Early indicators suggest Festival Acadiens et Créoles was a financial success, said Barry Ancelet, festival founder, board chairman and director.
“We have raw data, very preliminary indicators,” Ancelet said Monday. But initial deposits, year over year, were up about 9% to 10%.
Ancelet said the admission-free festival opened Friday at the Hilliard University Art Museum with a daylong symposium, which drew large crowds. Events remained packed in and around Lafayette’s Girard Park throughout the weekend.
Beverage ticket sales were up, Ancelet said, and festival pin sales were brisk, although those numbers hadn't been totaled.
Weather, he said, was “ideal,” with no rain and temperatures in the 70s for much of the weekend.
“I don’t use the term bigger and better,” he said, “but it really has been good for several years or so.”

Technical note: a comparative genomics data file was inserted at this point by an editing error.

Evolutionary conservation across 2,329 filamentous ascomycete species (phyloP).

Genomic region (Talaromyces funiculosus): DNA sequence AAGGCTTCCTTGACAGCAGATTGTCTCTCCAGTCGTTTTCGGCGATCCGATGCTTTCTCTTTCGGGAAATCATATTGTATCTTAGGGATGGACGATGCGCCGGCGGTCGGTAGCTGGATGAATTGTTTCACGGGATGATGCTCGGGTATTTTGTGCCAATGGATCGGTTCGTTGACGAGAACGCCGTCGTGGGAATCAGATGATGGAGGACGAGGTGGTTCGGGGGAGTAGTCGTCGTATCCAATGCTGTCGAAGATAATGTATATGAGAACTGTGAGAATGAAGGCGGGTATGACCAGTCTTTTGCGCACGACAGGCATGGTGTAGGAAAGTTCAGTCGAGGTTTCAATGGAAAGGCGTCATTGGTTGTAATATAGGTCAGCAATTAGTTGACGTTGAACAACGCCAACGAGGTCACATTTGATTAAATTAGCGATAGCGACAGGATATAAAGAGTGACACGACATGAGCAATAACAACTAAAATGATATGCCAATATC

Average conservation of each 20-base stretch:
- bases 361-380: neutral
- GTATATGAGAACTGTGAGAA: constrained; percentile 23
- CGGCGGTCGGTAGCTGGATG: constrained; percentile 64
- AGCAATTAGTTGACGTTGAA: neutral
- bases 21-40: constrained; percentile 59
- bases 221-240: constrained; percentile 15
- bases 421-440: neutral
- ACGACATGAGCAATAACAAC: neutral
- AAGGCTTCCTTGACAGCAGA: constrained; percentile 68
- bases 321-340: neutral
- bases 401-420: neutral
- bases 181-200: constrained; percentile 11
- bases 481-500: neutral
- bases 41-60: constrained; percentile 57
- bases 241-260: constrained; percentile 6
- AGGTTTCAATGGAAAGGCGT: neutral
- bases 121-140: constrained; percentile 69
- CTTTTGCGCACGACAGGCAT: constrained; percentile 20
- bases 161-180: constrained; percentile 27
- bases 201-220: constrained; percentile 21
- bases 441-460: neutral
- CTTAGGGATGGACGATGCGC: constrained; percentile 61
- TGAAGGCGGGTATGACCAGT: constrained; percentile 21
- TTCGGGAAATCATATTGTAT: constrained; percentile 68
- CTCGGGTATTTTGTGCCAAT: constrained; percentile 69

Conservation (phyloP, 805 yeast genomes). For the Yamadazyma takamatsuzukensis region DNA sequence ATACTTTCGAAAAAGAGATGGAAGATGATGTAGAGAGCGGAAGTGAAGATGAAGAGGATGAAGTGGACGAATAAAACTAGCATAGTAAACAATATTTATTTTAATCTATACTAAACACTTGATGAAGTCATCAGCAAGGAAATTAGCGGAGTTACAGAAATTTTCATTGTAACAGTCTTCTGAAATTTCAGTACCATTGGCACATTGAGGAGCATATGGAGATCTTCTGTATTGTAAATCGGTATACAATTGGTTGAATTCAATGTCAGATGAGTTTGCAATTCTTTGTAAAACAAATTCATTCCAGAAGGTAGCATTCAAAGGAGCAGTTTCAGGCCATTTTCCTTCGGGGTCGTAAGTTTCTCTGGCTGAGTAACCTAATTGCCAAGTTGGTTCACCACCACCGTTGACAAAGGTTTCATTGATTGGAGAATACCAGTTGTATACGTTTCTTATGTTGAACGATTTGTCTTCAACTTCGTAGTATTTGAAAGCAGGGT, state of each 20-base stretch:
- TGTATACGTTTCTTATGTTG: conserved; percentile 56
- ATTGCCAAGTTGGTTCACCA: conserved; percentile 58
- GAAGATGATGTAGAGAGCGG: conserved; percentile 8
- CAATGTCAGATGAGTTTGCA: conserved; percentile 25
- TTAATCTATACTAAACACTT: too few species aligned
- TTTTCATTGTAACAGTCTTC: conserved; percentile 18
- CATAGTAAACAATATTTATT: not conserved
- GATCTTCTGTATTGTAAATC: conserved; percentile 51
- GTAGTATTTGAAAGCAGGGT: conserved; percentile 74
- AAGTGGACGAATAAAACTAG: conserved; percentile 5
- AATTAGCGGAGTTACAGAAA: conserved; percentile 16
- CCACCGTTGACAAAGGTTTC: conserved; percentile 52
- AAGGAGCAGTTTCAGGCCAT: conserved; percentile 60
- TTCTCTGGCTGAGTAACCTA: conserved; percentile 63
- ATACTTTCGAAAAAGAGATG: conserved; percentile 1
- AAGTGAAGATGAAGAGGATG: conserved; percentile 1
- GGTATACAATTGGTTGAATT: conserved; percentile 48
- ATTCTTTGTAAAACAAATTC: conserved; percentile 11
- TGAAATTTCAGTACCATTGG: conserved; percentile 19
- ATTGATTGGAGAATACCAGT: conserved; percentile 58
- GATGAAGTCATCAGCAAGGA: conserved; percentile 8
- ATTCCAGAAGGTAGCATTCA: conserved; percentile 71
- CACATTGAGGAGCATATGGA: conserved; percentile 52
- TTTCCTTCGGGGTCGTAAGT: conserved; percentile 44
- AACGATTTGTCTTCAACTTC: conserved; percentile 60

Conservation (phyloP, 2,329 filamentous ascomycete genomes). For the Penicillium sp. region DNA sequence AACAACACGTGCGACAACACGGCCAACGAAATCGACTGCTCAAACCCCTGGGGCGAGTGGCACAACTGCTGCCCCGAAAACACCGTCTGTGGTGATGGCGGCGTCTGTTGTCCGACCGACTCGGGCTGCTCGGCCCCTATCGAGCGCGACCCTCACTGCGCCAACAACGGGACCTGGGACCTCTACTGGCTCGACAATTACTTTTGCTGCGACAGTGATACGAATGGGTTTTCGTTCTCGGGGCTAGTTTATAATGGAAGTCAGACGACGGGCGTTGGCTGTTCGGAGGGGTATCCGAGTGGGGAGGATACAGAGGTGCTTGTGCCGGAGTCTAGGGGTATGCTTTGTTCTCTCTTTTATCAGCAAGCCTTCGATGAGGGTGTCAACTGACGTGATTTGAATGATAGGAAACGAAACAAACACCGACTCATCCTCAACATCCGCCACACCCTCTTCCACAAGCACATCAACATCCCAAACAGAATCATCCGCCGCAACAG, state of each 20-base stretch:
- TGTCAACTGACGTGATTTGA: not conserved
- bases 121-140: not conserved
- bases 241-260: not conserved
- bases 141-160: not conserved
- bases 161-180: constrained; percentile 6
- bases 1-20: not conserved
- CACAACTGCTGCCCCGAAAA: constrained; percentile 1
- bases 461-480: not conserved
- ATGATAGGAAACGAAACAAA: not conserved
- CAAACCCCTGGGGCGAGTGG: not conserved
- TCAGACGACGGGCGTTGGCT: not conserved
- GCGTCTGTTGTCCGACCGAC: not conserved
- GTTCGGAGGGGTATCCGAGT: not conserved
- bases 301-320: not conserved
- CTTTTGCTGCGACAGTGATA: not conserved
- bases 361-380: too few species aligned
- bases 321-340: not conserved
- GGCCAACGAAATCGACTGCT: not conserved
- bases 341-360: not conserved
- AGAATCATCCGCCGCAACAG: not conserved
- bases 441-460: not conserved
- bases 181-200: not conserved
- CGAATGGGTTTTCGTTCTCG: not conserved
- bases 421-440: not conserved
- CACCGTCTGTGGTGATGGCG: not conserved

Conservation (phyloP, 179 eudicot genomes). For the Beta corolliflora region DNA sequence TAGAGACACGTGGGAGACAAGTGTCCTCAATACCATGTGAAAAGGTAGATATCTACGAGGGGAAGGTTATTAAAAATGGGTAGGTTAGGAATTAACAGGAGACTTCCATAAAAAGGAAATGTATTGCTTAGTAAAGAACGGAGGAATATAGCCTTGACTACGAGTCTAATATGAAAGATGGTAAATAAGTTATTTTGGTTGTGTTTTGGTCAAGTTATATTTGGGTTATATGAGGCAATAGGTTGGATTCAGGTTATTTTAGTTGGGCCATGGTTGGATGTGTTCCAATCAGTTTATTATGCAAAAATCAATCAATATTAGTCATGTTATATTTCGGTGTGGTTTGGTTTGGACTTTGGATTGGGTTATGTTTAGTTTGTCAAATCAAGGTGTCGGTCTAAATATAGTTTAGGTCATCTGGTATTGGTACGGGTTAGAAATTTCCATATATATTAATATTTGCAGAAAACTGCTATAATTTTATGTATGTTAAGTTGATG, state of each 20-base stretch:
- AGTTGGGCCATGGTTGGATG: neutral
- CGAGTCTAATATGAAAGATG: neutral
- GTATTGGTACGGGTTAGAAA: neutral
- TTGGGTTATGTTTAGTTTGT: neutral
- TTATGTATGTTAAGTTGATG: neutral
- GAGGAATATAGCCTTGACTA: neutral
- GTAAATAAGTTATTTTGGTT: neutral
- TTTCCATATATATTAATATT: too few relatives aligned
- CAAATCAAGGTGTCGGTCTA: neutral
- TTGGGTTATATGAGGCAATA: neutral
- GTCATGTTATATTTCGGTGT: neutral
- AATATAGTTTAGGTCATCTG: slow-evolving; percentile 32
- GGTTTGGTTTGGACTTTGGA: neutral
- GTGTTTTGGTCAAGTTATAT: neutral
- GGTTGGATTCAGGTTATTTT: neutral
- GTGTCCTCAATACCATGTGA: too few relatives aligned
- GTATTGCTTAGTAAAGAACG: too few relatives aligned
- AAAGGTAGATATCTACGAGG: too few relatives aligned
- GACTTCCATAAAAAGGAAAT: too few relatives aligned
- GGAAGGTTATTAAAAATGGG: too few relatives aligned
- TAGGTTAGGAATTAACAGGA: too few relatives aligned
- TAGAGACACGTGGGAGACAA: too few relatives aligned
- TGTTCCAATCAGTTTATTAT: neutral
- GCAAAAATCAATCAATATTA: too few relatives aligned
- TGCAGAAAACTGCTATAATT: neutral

The inaugural festival in 1974 at Blackham Coliseum stood as a tribute to Cajun music and has continued as an annual celebration of Louisiana French culture. Ancelet said around 2007, the festival “hit another gear” and grew.
“The word got out that the look and the organization of the festival improved,” he said. Since then, it has grown.
Ancelet said profits ensure the next year’s festival is on solid footing. Surplus funds are used for scholarships and apprenticeships. Each festival is themed — this year’s theme focused on women in Cajun and Creole music — and Ancelet said he’s already pondering themes for next year.
He said additional stages have been added in recent years, and they, too, drew large crowds over the weekend. They included the Scène Atelier, Salle de Danse and Jam Ça!
Ancelet, professor emeritus at the University of Louisiana at Lafayette, said over the past three years, the festival has sought additional, younger leadership to ensure the festival’s continuity. He said “young, knowledgeable people” shaped the events lineup this year.
“They have their finger on the pulse, like I used to,” he said.
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